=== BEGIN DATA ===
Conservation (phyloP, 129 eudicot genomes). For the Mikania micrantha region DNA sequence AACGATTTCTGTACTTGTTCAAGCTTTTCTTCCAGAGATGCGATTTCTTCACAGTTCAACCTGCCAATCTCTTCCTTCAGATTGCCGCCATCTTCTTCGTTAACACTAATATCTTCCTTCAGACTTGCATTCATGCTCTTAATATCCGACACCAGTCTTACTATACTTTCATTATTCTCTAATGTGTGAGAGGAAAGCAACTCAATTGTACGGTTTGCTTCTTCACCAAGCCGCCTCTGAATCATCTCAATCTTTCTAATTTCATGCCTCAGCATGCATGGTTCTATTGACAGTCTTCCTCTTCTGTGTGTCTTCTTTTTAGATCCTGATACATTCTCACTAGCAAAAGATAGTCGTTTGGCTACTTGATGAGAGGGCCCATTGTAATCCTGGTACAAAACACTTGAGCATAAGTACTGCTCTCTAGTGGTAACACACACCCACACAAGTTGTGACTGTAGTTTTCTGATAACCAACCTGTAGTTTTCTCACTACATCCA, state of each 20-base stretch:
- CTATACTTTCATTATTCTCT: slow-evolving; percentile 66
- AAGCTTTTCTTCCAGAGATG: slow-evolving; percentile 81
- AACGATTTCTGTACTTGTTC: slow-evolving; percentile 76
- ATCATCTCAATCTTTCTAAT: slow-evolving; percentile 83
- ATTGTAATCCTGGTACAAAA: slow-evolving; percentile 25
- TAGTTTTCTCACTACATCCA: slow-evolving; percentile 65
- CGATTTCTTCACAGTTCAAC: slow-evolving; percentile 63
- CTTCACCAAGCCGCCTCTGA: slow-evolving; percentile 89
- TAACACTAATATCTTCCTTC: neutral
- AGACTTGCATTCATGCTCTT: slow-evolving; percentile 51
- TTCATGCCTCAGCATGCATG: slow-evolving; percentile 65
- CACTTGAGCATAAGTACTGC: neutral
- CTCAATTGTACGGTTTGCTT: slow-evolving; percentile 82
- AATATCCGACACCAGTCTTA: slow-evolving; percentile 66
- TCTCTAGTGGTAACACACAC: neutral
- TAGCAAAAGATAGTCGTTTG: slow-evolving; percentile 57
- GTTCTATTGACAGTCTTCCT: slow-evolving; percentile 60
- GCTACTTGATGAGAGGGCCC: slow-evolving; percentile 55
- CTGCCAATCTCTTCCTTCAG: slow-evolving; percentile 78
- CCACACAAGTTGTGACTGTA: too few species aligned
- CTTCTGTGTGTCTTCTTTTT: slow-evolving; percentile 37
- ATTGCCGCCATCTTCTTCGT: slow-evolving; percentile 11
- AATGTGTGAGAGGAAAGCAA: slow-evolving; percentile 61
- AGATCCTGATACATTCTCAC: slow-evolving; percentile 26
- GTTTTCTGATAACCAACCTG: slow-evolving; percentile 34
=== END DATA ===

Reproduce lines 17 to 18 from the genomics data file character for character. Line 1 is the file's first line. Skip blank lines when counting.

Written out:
- TAGCAAAAGATAGTCGTTTG: slow-evolving; percentile 57
- GTTCTATTGACAGTCTTCCT: slow-evolving; percentile 60